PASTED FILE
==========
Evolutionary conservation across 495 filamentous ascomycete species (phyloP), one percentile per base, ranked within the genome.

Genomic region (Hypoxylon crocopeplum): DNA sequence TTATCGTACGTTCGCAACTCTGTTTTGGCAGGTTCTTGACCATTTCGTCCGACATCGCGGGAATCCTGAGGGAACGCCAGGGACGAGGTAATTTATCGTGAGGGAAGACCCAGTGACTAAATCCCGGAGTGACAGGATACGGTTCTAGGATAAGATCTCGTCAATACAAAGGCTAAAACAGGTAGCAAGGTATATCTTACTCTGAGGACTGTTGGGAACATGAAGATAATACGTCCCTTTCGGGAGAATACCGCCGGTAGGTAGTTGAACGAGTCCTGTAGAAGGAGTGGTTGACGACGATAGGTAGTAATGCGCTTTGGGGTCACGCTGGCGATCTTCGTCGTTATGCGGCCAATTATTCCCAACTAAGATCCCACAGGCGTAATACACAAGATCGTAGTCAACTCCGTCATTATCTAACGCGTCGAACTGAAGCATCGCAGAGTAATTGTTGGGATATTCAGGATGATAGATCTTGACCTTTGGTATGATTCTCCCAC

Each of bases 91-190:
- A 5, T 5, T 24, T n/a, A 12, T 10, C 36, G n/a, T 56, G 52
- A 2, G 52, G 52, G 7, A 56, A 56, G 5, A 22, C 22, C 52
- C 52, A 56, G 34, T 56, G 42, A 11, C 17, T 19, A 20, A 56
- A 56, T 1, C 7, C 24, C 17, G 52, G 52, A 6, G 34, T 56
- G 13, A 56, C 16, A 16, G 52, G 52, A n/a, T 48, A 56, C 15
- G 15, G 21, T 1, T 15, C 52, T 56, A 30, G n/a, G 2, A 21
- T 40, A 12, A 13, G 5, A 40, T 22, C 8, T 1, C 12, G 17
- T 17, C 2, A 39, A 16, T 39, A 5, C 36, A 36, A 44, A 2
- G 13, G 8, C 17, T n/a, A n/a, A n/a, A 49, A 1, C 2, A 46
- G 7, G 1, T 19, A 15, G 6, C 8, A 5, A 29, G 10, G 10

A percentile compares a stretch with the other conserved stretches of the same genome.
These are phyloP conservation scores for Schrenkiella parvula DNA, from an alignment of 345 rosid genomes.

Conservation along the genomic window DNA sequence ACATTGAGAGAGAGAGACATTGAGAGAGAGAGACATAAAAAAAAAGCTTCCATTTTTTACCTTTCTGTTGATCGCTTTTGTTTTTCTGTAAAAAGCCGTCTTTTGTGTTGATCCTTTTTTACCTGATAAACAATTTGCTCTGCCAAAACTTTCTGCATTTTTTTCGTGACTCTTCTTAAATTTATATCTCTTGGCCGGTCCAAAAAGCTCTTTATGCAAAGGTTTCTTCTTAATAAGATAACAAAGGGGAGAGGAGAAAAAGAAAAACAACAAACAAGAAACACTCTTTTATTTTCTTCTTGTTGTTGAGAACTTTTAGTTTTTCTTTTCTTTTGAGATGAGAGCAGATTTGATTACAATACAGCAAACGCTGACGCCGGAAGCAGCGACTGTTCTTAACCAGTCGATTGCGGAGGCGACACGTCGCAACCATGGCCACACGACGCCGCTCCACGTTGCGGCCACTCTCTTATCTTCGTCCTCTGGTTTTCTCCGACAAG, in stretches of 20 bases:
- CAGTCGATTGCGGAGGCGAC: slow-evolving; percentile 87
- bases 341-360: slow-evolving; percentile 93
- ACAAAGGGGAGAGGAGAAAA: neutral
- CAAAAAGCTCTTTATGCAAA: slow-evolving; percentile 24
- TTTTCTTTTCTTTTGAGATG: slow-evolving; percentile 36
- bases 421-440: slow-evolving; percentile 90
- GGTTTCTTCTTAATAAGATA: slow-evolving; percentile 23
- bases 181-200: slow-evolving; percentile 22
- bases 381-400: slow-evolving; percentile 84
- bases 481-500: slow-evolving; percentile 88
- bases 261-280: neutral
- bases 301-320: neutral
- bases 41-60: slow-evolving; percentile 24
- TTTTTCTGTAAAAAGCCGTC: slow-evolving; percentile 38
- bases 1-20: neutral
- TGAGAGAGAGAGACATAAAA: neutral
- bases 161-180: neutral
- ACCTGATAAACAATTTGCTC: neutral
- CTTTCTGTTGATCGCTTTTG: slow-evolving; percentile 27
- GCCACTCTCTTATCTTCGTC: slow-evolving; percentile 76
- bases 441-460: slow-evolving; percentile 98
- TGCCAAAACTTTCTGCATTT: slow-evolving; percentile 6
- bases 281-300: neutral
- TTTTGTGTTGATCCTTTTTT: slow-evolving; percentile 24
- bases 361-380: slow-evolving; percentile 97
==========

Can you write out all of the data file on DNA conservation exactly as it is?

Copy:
Evolutionary conservation across 495 filamentous ascomycete species (phyloP), one percentile per base, ranked within the genome.

Genomic region (Hypoxylon crocopeplum): DNA sequence TTATCGTACGTTCGCAACTCTGTTTTGGCAGGTTCTTGACCATTTCGTCCGACATCGCGGGAATCCTGAGGGAACGCCAGGGACGAGGTAATTTATCGTGAGGGAAGACCCAGTGACTAAATCCCGGAGTGACAGGATACGGTTCTAGGATAAGATCTCGTCAATACAAAGGCTAAAACAGGTAGCAAGGTATATCTTACTCTGAGGACTGTTGGGAACATGAAGATAATACGTCCCTTTCGGGAGAATACCGCCGGTAGGTAGTTGAACGAGTCCTGTAGAAGGAGTGGTTGACGACGATAGGTAGTAATGCGCTTTGGGGTCACGCTGGCGATCTTCGTCGTTATGCGGCCAATTATTCCCAACTAAGATCCCACAGGCGTAATACACAAGATCGTAGTCAACTCCGTCATTATCTAACGCGTCGAACTGAAGCATCGCAGAGTAATTGTTGGGATATTCAGGATGATAGATCTTGACCTTTGGTATGATTCTCCCAC

Each of bases 91-190:
- A 5, T 5, T 24, T n/a, A 12, T 10, C 36, G n/a, T 56, G 52
- A 2, G 52, G 52, G 7, A 56, A 56, G 5, A 22, C 22, C 52
- C 52, A 56, G 34, T 56, G 42, A 11, C 17, T 19, A 20, A 56
- A 56, T 1, C 7, C 24, C 17, G 52, G 52, A 6, G 34, T 56
- G 13, A 56, C 16, A 16, G 52, G 52, A n/a, T 48, A 56, C 15
- G 15, G 21, T 1, T 15, C 52, T 56, A 30, G n/a, G 2, A 21
- T 40, A 12, A 13, G 5, A 40, T 22, C 8, T 1, C 12, G 17
- T 17, C 2, A 39, A 16, T 39, A 5, C 36, A 36, A 44, A 2
- G 13, G 8, C 17, T n/a, A n/a, A n/a, A 49, A 1, C 2, A 46
- G 7, G 1, T 19, A 15, G 6, C 8, A 5, A 29, G 10, G 10

A percentile compares a stretch with the other conserved stretches of the same genome.
These are phyloP conservation scores for Schrenkiella parvula DNA, from an alignment of 345 rosid genomes.

Conservation along the genomic window DNA sequence ACATTGAGAGAGAGAGACATTGAGAGAGAGAGACATAAAAAAAAAGCTTCCATTTTTTACCTTTCTGTTGATCGCTTTTGTTTTTCTGTAAAAAGCCGTCTTTTGTGTTGATCCTTTTTTACCTGATAAACAATTTGCTCTGCCAAAACTTTCTGCATTTTTTTCGTGACTCTTCTTAAATTTATATCTCTTGGCCGGTCCAAAAAGCTCTTTATGCAAAGGTTTCTTCTTAATAAGATAACAAAGGGGAGAGGAGAAAAAGAAAAACAACAAACAAGAAACACTCTTTTATTTTCTTCTTGTTGTTGAGAACTTTTAGTTTTTCTTTTCTTTTGAGATGAGAGCAGATTTGATTACAATACAGCAAACGCTGACGCCGGAAGCAGCGACTGTTCTTAACCAGTCGATTGCGGAGGCGACACGTCGCAACCATGGCCACACGACGCCGCTCCACGTTGCGGCCACTCTCTTATCTTCGTCCTCTGGTTTTCTCCGACAAG, in stretches of 20 bases:
- CAGTCGATTGCGGAGGCGAC: slow-evolving; percentile 87
- bases 341-360: slow-evolving; percentile 93
- ACAAAGGGGAGAGGAGAAAA: neutral
- CAAAAAGCTCTTTATGCAAA: slow-evolving; percentile 24
- TTTTCTTTTCTTTTGAGATG: slow-evolving; percentile 36
- bases 421-440: slow-evolving; percentile 90
- GGTTTCTTCTTAATAAGATA: slow-evolving; percentile 23
- bases 181-200: slow-evolving; percentile 22
- bases 381-400: slow-evolving; percentile 84
- bases 481-500: slow-evolving; percentile 88
- bases 261-280: neutral
- bases 301-320: neutral
- bases 41-60: slow-evolving; percentile 24
- TTTTTCTGTAAAAAGCCGTC: slow-evolving; percentile 38
- bases 1-20: neutral
- TGAGAGAGAGAGACATAAAA: neutral
- bases 161-180: neutral
- ACCTGATAAACAATTTGCTC: neutral
- CTTTCTGTTGATCGCTTTTG: slow-evolving; percentile 27
- GCCACTCTCTTATCTTCGTC: slow-evolving; percentile 76
- bases 441-460: slow-evolving; percentile 98
- TGCCAAAACTTTCTGCATTT: slow-evolving; percentile 6
- bases 281-300: neutral
- TTTTGTGTTGATCCTTTTTT: slow-evolving; percentile 24
- bases 361-380: slow-evolving; percentile 97